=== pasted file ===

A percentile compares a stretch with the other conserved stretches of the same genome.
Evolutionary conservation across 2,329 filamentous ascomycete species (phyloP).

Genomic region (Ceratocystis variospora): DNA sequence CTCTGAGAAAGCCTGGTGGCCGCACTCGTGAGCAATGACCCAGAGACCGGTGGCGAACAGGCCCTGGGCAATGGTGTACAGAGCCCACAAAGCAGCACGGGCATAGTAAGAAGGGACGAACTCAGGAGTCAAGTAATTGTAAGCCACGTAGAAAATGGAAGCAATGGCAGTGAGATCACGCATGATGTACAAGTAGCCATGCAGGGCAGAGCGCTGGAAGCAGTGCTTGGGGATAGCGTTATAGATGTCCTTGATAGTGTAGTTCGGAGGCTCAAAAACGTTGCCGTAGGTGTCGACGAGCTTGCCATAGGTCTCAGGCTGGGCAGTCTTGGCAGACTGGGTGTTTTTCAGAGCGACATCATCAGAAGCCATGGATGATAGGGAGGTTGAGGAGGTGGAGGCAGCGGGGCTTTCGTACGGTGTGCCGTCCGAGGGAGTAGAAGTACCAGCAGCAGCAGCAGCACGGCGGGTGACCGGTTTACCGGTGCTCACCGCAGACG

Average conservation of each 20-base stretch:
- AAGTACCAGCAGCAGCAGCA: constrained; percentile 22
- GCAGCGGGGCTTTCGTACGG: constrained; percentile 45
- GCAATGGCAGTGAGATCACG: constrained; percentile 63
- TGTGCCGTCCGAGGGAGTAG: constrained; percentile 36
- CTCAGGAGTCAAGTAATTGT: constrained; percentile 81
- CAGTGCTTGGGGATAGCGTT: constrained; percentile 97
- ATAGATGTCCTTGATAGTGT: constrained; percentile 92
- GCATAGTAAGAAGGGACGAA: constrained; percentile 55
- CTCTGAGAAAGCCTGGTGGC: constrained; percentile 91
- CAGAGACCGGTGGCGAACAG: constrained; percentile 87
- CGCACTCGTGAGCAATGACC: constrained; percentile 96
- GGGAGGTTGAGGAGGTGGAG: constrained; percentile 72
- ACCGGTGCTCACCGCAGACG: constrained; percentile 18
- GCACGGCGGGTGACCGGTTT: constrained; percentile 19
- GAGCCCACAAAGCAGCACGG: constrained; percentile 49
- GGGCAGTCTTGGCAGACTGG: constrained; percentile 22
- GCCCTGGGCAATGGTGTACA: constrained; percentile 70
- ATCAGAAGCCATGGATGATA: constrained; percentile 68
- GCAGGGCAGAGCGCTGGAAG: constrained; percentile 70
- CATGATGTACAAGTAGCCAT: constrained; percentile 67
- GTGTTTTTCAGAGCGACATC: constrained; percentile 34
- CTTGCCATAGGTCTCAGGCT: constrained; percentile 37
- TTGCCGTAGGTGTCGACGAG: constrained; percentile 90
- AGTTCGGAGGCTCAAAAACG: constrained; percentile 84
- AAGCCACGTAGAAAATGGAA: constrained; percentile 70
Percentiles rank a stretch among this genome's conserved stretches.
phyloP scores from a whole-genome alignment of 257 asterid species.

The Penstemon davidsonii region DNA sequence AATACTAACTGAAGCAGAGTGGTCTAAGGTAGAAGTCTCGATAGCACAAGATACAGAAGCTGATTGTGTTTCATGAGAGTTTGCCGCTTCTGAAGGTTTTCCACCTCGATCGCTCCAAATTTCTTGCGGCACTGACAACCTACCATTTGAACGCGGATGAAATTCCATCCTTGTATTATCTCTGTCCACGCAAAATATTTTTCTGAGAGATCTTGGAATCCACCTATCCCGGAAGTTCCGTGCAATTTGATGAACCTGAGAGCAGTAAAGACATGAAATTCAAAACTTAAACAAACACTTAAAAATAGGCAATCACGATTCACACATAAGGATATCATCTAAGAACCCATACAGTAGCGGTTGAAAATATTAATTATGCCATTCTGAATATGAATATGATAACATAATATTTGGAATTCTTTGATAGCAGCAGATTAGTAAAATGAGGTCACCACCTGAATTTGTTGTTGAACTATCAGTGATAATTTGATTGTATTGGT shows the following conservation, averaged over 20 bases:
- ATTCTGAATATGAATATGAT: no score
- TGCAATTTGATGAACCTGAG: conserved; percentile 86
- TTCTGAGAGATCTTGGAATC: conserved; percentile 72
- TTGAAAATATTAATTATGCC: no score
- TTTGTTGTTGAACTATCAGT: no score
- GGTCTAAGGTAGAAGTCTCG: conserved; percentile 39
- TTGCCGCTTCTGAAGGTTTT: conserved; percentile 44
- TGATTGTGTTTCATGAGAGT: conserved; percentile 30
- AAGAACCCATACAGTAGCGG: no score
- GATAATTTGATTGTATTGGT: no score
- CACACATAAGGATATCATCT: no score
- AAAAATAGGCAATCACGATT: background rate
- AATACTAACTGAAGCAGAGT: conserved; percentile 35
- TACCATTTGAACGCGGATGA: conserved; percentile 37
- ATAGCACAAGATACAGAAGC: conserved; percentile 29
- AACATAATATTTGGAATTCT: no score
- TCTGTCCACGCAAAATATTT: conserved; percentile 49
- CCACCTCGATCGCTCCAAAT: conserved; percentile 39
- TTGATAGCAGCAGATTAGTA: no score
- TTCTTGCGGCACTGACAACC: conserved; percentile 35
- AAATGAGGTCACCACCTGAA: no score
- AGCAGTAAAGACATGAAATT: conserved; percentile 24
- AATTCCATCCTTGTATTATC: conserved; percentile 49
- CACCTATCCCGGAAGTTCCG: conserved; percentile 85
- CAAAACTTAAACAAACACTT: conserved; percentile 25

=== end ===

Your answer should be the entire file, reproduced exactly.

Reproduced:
A percentile compares a stretch with the other conserved stretches of the same genome.
Evolutionary conservation across 2,329 filamentous ascomycete species (phyloP).

Genomic region (Ceratocystis variospora): DNA sequence CTCTGAGAAAGCCTGGTGGCCGCACTCGTGAGCAATGACCCAGAGACCGGTGGCGAACAGGCCCTGGGCAATGGTGTACAGAGCCCACAAAGCAGCACGGGCATAGTAAGAAGGGACGAACTCAGGAGTCAAGTAATTGTAAGCCACGTAGAAAATGGAAGCAATGGCAGTGAGATCACGCATGATGTACAAGTAGCCATGCAGGGCAGAGCGCTGGAAGCAGTGCTTGGGGATAGCGTTATAGATGTCCTTGATAGTGTAGTTCGGAGGCTCAAAAACGTTGCCGTAGGTGTCGACGAGCTTGCCATAGGTCTCAGGCTGGGCAGTCTTGGCAGACTGGGTGTTTTTCAGAGCGACATCATCAGAAGCCATGGATGATAGGGAGGTTGAGGAGGTGGAGGCAGCGGGGCTTTCGTACGGTGTGCCGTCCGAGGGAGTAGAAGTACCAGCAGCAGCAGCAGCACGGCGGGTGACCGGTTTACCGGTGCTCACCGCAGACG

Average conservation of each 20-base stretch:
- AAGTACCAGCAGCAGCAGCA: constrained; percentile 22
- GCAGCGGGGCTTTCGTACGG: constrained; percentile 45
- GCAATGGCAGTGAGATCACG: constrained; percentile 63
- TGTGCCGTCCGAGGGAGTAG: constrained; percentile 36
- CTCAGGAGTCAAGTAATTGT: constrained; percentile 81
- CAGTGCTTGGGGATAGCGTT: constrained; percentile 97
- ATAGATGTCCTTGATAGTGT: constrained; percentile 92
- GCATAGTAAGAAGGGACGAA: constrained; percentile 55
- CTCTGAGAAAGCCTGGTGGC: constrained; percentile 91
- CAGAGACCGGTGGCGAACAG: constrained; percentile 87
- CGCACTCGTGAGCAATGACC: constrained; percentile 96
- GGGAGGTTGAGGAGGTGGAG: constrained; percentile 72
- ACCGGTGCTCACCGCAGACG: constrained; percentile 18
- GCACGGCGGGTGACCGGTTT: constrained; percentile 19
- GAGCCCACAAAGCAGCACGG: constrained; percentile 49
- GGGCAGTCTTGGCAGACTGG: constrained; percentile 22
- GCCCTGGGCAATGGTGTACA: constrained; percentile 70
- ATCAGAAGCCATGGATGATA: constrained; percentile 68
- GCAGGGCAGAGCGCTGGAAG: constrained; percentile 70
- CATGATGTACAAGTAGCCAT: constrained; percentile 67
- GTGTTTTTCAGAGCGACATC: constrained; percentile 34
- CTTGCCATAGGTCTCAGGCT: constrained; percentile 37
- TTGCCGTAGGTGTCGACGAG: constrained; percentile 90
- AGTTCGGAGGCTCAAAAACG: constrained; percentile 84
- AAGCCACGTAGAAAATGGAA: constrained; percentile 70
Percentiles rank a stretch among this genome's conserved stretches.
phyloP scores from a whole-genome alignment of 257 asterid species.

The Penstemon davidsonii region DNA sequence AATACTAACTGAAGCAGAGTGGTCTAAGGTAGAAGTCTCGATAGCACAAGATACAGAAGCTGATTGTGTTTCATGAGAGTTTGCCGCTTCTGAAGGTTTTCCACCTCGATCGCTCCAAATTTCTTGCGGCACTGACAACCTACCATTTGAACGCGGATGAAATTCCATCCTTGTATTATCTCTGTCCACGCAAAATATTTTTCTGAGAGATCTTGGAATCCACCTATCCCGGAAGTTCCGTGCAATTTGATGAACCTGAGAGCAGTAAAGACATGAAATTCAAAACTTAAACAAACACTTAAAAATAGGCAATCACGATTCACACATAAGGATATCATCTAAGAACCCATACAGTAGCGGTTGAAAATATTAATTATGCCATTCTGAATATGAATATGATAACATAATATTTGGAATTCTTTGATAGCAGCAGATTAGTAAAATGAGGTCACCACCTGAATTTGTTGTTGAACTATCAGTGATAATTTGATTGTATTGGT shows the following conservation, averaged over 20 bases:
- ATTCTGAATATGAATATGAT: no score
- TGCAATTTGATGAACCTGAG: conserved; percentile 86
- TTCTGAGAGATCTTGGAATC: conserved; percentile 72
- TTGAAAATATTAATTATGCC: no score
- TTTGTTGTTGAACTATCAGT: no score
- GGTCTAAGGTAGAAGTCTCG: conserved; percentile 39
- TTGCCGCTTCTGAAGGTTTT: conserved; percentile 44
- TGATTGTGTTTCATGAGAGT: conserved; percentile 30
- AAGAACCCATACAGTAGCGG: no score
- GATAATTTGATTGTATTGGT: no score
- CACACATAAGGATATCATCT: no score
- AAAAATAGGCAATCACGATT: background rate
- AATACTAACTGAAGCAGAGT: conserved; percentile 35
- TACCATTTGAACGCGGATGA: conserved; percentile 37
- ATAGCACAAGATACAGAAGC: conserved; percentile 29
- AACATAATATTTGGAATTCT: no score
- TCTGTCCACGCAAAATATTT: conserved; percentile 49
- CCACCTCGATCGCTCCAAAT: conserved; percentile 39
- TTGATAGCAGCAGATTAGTA: no score
- TTCTTGCGGCACTGACAACC: conserved; percentile 35
- AAATGAGGTCACCACCTGAA: no score
- AGCAGTAAAGACATGAAATT: conserved; percentile 24
- AATTCCATCCTTGTATTATC: conserved; percentile 49
- CACCTATCCCGGAAGTTCCG: conserved; percentile 85
- CAAAACTTAAACAAACACTT: conserved; percentile 25